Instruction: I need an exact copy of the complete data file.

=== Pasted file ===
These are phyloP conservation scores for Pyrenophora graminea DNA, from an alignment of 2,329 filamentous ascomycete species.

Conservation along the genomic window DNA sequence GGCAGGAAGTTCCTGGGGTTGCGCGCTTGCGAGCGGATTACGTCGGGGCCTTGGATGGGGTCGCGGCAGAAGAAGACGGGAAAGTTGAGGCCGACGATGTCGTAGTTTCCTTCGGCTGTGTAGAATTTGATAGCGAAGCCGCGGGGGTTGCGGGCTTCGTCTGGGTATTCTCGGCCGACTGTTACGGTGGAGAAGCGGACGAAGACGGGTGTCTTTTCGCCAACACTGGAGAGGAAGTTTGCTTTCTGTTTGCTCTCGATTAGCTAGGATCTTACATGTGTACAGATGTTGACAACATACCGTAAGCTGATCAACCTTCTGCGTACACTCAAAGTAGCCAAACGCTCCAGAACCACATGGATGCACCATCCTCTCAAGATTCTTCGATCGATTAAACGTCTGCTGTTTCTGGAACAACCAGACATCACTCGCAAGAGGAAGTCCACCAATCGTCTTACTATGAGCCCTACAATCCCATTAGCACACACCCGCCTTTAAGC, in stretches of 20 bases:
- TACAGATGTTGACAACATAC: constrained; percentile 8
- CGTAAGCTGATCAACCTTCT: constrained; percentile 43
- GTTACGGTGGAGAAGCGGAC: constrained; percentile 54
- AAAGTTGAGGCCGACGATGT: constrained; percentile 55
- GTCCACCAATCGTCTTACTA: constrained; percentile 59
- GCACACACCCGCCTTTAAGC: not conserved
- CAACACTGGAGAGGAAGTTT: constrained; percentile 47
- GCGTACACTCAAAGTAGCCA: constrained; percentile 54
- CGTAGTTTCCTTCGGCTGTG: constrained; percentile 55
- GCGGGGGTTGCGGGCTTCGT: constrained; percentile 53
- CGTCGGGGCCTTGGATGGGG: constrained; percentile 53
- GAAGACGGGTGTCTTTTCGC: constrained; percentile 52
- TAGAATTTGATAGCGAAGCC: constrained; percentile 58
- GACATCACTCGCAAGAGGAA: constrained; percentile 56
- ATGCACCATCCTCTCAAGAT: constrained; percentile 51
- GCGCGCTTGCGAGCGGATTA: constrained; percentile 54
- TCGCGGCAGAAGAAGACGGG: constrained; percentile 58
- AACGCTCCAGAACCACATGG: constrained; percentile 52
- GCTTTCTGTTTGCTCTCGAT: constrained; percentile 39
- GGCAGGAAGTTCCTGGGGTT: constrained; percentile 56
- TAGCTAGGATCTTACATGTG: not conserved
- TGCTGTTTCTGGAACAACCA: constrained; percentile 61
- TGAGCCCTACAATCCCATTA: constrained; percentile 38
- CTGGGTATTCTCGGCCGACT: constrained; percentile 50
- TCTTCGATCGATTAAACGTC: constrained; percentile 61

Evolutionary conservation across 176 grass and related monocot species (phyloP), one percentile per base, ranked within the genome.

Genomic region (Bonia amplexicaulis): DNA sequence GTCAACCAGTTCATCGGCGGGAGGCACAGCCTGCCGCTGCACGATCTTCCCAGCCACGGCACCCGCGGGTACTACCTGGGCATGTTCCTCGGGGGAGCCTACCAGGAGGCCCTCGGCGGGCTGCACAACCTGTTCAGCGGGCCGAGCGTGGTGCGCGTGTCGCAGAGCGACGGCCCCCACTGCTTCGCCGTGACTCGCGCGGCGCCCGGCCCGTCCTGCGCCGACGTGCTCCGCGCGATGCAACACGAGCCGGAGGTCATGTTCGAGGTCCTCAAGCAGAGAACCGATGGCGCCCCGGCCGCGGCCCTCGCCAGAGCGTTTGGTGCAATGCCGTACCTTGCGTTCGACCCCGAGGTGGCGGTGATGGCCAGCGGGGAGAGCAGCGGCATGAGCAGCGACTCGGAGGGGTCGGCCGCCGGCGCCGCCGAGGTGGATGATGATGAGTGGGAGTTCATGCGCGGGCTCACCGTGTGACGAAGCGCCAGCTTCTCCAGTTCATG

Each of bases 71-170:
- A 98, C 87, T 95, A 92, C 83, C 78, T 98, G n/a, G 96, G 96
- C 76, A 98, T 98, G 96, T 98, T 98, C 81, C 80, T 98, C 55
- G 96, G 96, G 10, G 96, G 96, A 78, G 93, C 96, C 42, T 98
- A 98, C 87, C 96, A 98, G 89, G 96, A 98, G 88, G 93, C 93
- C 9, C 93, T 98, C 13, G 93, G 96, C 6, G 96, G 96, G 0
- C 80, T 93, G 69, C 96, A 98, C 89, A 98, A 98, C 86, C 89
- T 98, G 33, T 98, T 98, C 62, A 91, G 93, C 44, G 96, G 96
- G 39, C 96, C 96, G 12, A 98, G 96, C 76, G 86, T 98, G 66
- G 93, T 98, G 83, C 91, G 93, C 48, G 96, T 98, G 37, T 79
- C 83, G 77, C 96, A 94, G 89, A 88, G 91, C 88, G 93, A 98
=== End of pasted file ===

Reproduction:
These are phyloP conservation scores for Pyrenophora graminea DNA, from an alignment of 2,329 filamentous ascomycete species.

Conservation along the genomic window DNA sequence GGCAGGAAGTTCCTGGGGTTGCGCGCTTGCGAGCGGATTACGTCGGGGCCTTGGATGGGGTCGCGGCAGAAGAAGACGGGAAAGTTGAGGCCGACGATGTCGTAGTTTCCTTCGGCTGTGTAGAATTTGATAGCGAAGCCGCGGGGGTTGCGGGCTTCGTCTGGGTATTCTCGGCCGACTGTTACGGTGGAGAAGCGGACGAAGACGGGTGTCTTTTCGCCAACACTGGAGAGGAAGTTTGCTTTCTGTTTGCTCTCGATTAGCTAGGATCTTACATGTGTACAGATGTTGACAACATACCGTAAGCTGATCAACCTTCTGCGTACACTCAAAGTAGCCAAACGCTCCAGAACCACATGGATGCACCATCCTCTCAAGATTCTTCGATCGATTAAACGTCTGCTGTTTCTGGAACAACCAGACATCACTCGCAAGAGGAAGTCCACCAATCGTCTTACTATGAGCCCTACAATCCCATTAGCACACACCCGCCTTTAAGC, in stretches of 20 bases:
- TACAGATGTTGACAACATAC: constrained; percentile 8
- CGTAAGCTGATCAACCTTCT: constrained; percentile 43
- GTTACGGTGGAGAAGCGGAC: constrained; percentile 54
- AAAGTTGAGGCCGACGATGT: constrained; percentile 55
- GTCCACCAATCGTCTTACTA: constrained; percentile 59
- GCACACACCCGCCTTTAAGC: not conserved
- CAACACTGGAGAGGAAGTTT: constrained; percentile 47
- GCGTACACTCAAAGTAGCCA: constrained; percentile 54
- CGTAGTTTCCTTCGGCTGTG: constrained; percentile 55
- GCGGGGGTTGCGGGCTTCGT: constrained; percentile 53
- CGTCGGGGCCTTGGATGGGG: constrained; percentile 53
- GAAGACGGGTGTCTTTTCGC: constrained; percentile 52
- TAGAATTTGATAGCGAAGCC: constrained; percentile 58
- GACATCACTCGCAAGAGGAA: constrained; percentile 56
- ATGCACCATCCTCTCAAGAT: constrained; percentile 51
- GCGCGCTTGCGAGCGGATTA: constrained; percentile 54
- TCGCGGCAGAAGAAGACGGG: constrained; percentile 58
- AACGCTCCAGAACCACATGG: constrained; percentile 52
- GCTTTCTGTTTGCTCTCGAT: constrained; percentile 39
- GGCAGGAAGTTCCTGGGGTT: constrained; percentile 56
- TAGCTAGGATCTTACATGTG: not conserved
- TGCTGTTTCTGGAACAACCA: constrained; percentile 61
- TGAGCCCTACAATCCCATTA: constrained; percentile 38
- CTGGGTATTCTCGGCCGACT: constrained; percentile 50
- TCTTCGATCGATTAAACGTC: constrained; percentile 61

Evolutionary conservation across 176 grass and related monocot species (phyloP), one percentile per base, ranked within the genome.

Genomic region (Bonia amplexicaulis): DNA sequence GTCAACCAGTTCATCGGCGGGAGGCACAGCCTGCCGCTGCACGATCTTCCCAGCCACGGCACCCGCGGGTACTACCTGGGCATGTTCCTCGGGGGAGCCTACCAGGAGGCCCTCGGCGGGCTGCACAACCTGTTCAGCGGGCCGAGCGTGGTGCGCGTGTCGCAGAGCGACGGCCCCCACTGCTTCGCCGTGACTCGCGCGGCGCCCGGCCCGTCCTGCGCCGACGTGCTCCGCGCGATGCAACACGAGCCGGAGGTCATGTTCGAGGTCCTCAAGCAGAGAACCGATGGCGCCCCGGCCGCGGCCCTCGCCAGAGCGTTTGGTGCAATGCCGTACCTTGCGTTCGACCCCGAGGTGGCGGTGATGGCCAGCGGGGAGAGCAGCGGCATGAGCAGCGACTCGGAGGGGTCGGCCGCCGGCGCCGCCGAGGTGGATGATGATGAGTGGGAGTTCATGCGCGGGCTCACCGTGTGACGAAGCGCCAGCTTCTCCAGTTCATG

Each of bases 71-170:
- A 98, C 87, T 95, A 92, C 83, C 78, T 98, G n/a, G 96, G 96
- C 76, A 98, T 98, G 96, T 98, T 98, C 81, C 80, T 98, C 55
- G 96, G 96, G 10, G 96, G 96, A 78, G 93, C 96, C 42, T 98
- A 98, C 87, C 96, A 98, G 89, G 96, A 98, G 88, G 93, C 93
- C 9, C 93, T 98, C 13, G 93, G 96, C 6, G 96, G 96, G 0
- C 80, T 93, G 69, C 96, A 98, C 89, A 98, A 98, C 86, C 89
- T 98, G 33, T 98, T 98, C 62, A 91, G 93, C 44, G 96, G 96
- G 39, C 96, C 96, G 12, A 98, G 96, C 76, G 86, T 98, G 66
- G 93, T 98, G 83, C 91, G 93, C 48, G 96, T 98, G 37, T 79
- C 83, G 77, C 96, A 94, G 89, A 88, G 91, C 88, G 93, A 98